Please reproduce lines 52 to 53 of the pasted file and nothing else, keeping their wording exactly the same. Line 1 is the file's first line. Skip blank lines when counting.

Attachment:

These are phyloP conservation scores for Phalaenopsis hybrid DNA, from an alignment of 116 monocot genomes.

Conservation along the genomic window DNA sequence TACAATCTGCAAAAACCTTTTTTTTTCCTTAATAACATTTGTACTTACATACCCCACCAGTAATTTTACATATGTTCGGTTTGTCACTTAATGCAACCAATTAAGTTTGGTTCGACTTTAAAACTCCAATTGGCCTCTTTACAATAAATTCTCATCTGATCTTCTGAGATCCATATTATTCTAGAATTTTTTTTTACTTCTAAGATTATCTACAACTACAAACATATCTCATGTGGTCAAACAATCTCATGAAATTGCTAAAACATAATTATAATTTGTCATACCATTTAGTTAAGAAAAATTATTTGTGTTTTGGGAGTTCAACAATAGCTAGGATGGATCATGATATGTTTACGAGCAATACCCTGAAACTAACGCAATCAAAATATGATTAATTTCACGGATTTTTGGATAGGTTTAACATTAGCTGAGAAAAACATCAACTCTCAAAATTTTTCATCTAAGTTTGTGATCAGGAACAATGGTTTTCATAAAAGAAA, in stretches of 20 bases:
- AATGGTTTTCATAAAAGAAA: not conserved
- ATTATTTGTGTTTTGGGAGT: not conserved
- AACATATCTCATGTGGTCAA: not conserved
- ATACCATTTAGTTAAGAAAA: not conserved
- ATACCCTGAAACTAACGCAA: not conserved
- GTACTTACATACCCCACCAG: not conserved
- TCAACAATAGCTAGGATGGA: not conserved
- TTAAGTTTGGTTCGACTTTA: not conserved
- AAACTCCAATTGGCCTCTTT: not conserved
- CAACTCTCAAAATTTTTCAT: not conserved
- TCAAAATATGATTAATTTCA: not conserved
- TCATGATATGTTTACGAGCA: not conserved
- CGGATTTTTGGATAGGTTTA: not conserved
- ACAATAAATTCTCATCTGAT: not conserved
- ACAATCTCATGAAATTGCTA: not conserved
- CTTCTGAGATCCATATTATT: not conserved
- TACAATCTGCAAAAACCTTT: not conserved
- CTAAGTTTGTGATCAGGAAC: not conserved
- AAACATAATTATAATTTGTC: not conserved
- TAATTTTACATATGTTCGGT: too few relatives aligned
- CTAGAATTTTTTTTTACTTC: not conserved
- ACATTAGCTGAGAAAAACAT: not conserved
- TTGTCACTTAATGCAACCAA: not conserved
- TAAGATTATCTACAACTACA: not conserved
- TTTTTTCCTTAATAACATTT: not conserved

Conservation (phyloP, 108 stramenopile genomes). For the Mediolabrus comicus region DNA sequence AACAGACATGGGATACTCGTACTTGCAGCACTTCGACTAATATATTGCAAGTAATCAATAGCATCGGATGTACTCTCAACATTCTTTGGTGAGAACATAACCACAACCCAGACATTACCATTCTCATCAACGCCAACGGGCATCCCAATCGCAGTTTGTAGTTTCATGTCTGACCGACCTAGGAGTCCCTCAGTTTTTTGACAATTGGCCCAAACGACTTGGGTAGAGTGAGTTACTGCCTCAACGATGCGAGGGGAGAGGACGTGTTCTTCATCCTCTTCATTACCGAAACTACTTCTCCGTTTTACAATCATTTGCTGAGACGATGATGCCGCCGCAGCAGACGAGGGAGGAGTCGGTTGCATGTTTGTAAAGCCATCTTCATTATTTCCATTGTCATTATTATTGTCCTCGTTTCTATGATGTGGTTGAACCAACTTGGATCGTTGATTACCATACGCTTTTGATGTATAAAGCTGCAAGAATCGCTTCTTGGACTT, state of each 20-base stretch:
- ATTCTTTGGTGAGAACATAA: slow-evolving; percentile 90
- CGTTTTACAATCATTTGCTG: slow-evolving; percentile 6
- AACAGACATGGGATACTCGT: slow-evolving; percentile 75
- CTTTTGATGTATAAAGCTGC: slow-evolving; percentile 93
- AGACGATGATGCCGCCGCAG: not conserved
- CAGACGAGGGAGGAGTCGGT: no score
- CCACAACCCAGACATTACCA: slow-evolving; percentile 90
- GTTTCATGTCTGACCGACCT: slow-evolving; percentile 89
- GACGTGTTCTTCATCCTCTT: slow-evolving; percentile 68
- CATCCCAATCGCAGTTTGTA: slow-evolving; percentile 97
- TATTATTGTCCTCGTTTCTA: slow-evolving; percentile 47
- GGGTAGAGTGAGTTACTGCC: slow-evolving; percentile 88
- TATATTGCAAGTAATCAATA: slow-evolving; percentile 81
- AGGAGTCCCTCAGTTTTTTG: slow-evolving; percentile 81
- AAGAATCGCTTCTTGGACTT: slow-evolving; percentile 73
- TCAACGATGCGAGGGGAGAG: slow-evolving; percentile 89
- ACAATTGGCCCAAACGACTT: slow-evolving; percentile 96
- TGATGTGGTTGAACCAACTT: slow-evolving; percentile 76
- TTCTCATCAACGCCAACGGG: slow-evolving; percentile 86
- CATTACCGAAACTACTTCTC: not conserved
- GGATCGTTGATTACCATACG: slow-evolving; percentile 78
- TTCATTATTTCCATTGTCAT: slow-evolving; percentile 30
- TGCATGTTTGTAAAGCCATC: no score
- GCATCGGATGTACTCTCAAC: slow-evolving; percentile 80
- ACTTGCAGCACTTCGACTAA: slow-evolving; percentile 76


- GCATCGGATGTACTCTCAAC: slow-evolving; percentile 80
- ACTTGCAGCACTTCGACTAA: slow-evolving; percentile 76